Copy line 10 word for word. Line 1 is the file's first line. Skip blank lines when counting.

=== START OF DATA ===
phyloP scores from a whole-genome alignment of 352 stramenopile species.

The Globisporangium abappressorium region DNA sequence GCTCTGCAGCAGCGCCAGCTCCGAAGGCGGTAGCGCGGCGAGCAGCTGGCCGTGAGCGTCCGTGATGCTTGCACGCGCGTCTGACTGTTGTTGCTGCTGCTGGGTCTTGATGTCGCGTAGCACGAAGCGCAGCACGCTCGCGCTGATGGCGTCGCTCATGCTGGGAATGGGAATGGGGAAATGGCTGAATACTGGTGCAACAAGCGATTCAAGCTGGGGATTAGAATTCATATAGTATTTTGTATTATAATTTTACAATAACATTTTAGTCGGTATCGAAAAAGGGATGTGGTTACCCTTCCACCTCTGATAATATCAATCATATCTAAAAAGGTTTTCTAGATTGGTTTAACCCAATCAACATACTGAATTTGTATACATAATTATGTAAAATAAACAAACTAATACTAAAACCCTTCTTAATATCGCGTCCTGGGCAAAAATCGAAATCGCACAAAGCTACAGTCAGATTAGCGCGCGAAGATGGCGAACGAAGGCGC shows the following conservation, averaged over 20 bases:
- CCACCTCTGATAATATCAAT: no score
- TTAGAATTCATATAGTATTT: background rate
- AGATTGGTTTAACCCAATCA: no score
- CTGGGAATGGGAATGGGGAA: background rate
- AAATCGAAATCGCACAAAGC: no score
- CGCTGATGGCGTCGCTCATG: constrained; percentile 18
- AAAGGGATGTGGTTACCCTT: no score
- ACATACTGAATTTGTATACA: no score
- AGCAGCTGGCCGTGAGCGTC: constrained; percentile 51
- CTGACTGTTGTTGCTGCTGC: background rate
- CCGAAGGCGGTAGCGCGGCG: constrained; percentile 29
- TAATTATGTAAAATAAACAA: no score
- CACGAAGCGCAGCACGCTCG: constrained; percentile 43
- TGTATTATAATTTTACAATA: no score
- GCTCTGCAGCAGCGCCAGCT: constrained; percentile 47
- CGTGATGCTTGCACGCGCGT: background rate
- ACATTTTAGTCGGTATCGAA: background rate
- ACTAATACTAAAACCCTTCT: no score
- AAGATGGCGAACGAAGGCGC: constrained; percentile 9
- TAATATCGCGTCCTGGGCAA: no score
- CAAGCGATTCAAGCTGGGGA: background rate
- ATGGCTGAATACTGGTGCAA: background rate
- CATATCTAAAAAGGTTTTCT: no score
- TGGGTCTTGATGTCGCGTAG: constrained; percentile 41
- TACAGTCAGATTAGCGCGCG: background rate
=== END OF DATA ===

- ACATACTGAATTTGTATACA: no score